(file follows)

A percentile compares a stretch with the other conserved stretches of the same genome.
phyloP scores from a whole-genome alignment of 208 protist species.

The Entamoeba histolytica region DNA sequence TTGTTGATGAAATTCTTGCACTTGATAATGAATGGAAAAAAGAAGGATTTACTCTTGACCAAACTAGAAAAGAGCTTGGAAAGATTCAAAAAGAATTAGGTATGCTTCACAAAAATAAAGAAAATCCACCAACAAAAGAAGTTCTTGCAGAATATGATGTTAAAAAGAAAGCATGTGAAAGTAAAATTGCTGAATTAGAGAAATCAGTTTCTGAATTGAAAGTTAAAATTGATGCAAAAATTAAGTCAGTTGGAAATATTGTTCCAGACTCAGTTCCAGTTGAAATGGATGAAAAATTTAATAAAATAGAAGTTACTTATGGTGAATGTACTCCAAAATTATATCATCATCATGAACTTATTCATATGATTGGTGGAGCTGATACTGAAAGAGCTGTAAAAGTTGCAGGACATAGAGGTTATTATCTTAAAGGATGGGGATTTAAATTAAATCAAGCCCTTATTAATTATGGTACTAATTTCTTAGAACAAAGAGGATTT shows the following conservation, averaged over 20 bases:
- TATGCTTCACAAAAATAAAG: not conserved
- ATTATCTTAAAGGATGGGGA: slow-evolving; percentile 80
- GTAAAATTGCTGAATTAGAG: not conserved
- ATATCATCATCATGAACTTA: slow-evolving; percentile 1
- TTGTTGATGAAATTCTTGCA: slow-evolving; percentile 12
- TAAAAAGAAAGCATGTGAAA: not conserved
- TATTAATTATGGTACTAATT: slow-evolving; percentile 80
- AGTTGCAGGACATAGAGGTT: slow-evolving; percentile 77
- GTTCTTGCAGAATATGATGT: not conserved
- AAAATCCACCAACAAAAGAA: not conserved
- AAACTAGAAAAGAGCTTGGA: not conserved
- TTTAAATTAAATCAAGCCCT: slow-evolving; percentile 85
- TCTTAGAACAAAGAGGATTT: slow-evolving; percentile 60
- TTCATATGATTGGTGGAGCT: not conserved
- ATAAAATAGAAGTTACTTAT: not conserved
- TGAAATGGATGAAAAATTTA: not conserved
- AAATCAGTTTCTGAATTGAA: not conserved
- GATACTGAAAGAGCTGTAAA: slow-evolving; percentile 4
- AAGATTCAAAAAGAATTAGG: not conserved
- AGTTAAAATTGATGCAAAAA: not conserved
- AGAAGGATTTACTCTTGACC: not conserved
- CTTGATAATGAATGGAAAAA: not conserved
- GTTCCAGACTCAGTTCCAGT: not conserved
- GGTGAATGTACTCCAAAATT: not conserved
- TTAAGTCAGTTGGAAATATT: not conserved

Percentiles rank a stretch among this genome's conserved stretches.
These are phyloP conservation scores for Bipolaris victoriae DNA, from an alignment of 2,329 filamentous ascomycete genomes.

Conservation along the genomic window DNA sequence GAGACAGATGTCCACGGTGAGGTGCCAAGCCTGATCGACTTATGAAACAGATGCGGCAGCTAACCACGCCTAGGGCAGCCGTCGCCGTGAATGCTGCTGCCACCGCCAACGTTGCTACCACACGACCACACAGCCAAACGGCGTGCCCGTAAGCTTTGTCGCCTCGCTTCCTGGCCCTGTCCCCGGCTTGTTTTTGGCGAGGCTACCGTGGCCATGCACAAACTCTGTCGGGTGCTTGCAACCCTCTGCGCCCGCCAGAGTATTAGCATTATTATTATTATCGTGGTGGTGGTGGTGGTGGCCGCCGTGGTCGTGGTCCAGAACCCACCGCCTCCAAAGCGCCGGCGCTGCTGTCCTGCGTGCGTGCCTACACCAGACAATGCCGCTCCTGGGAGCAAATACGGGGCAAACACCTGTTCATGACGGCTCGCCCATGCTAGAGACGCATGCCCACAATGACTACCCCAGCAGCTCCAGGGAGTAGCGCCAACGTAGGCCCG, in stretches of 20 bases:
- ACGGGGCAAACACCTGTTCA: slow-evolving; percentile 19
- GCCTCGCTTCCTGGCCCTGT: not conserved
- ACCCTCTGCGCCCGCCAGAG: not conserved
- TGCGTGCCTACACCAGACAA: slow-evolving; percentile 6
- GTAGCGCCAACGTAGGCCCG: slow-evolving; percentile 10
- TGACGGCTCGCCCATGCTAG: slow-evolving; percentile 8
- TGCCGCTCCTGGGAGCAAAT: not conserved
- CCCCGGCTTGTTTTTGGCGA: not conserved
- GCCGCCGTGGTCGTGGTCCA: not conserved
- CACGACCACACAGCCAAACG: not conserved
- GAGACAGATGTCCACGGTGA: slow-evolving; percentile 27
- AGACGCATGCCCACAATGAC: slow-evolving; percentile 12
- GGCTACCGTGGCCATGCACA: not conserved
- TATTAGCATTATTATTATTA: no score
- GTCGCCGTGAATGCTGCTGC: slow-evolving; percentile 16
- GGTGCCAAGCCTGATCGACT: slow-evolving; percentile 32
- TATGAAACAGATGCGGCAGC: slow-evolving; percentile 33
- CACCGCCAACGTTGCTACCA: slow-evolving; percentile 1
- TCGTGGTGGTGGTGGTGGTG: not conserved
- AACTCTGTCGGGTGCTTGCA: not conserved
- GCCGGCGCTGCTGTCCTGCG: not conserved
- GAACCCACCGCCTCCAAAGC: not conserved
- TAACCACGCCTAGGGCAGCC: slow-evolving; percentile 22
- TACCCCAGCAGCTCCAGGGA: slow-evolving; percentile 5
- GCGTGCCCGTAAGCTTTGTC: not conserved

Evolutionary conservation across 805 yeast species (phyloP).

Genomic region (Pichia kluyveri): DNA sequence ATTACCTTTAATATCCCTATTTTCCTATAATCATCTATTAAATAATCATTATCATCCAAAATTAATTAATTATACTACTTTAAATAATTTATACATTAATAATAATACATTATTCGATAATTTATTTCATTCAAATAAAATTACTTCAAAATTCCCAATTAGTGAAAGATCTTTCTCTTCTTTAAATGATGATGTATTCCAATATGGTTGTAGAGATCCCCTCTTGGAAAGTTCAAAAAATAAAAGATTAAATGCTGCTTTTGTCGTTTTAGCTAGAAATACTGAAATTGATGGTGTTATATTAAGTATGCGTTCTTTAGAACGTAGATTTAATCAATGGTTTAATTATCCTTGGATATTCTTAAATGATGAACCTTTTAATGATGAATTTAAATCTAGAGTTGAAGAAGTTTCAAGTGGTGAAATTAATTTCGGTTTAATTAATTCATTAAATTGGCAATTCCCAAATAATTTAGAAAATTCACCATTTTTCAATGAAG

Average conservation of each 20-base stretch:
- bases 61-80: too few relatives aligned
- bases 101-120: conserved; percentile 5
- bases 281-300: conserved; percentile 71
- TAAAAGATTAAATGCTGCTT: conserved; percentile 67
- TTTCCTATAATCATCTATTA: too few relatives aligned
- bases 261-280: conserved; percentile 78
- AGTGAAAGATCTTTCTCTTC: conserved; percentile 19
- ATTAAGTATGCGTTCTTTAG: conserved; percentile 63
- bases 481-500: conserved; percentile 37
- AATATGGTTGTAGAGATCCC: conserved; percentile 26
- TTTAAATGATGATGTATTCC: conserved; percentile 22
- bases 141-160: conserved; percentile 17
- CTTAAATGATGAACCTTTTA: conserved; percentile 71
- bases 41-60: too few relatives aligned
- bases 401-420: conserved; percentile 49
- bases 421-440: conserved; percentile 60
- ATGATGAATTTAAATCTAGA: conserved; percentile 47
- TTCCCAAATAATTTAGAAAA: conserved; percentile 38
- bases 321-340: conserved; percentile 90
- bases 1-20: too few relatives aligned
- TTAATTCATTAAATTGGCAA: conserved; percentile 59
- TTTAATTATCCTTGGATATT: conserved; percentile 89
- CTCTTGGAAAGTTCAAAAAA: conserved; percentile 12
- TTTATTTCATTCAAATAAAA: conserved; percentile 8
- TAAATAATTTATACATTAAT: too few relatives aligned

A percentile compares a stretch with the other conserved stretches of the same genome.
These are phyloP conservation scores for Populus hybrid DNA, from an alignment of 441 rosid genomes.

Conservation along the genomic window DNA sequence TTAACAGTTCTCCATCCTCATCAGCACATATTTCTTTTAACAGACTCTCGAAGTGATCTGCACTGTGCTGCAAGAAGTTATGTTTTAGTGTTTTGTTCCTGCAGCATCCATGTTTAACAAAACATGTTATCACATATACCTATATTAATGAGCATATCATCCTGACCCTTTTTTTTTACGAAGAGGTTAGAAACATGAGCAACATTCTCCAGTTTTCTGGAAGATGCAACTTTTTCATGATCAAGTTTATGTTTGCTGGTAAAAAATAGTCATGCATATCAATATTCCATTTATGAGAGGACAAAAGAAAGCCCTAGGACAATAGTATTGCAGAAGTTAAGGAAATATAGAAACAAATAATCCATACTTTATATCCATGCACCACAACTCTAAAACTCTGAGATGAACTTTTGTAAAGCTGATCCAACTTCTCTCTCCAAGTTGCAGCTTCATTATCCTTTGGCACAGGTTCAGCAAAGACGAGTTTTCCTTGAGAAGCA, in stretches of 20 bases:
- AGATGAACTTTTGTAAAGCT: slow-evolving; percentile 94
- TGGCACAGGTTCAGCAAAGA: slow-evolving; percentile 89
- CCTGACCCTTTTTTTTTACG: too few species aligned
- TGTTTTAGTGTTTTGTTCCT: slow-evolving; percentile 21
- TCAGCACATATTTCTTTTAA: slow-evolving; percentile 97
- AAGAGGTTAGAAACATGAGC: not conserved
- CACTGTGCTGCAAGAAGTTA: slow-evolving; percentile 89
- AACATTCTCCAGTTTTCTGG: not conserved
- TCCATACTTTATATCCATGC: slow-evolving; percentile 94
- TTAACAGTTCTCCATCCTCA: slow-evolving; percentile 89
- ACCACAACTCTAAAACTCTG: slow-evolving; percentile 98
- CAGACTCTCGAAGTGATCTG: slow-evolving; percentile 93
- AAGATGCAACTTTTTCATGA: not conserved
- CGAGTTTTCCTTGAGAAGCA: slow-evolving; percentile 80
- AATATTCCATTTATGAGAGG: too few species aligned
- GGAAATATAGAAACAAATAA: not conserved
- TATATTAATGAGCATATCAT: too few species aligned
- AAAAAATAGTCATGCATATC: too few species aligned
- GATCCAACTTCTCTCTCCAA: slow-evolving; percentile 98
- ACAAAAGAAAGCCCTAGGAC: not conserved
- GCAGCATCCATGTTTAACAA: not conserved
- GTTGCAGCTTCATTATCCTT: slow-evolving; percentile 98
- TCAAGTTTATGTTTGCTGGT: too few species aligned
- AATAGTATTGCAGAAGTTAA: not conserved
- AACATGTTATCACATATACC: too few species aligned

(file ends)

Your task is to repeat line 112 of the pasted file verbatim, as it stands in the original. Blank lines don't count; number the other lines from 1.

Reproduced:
- AACATGTTATCACATATACC: too few species aligned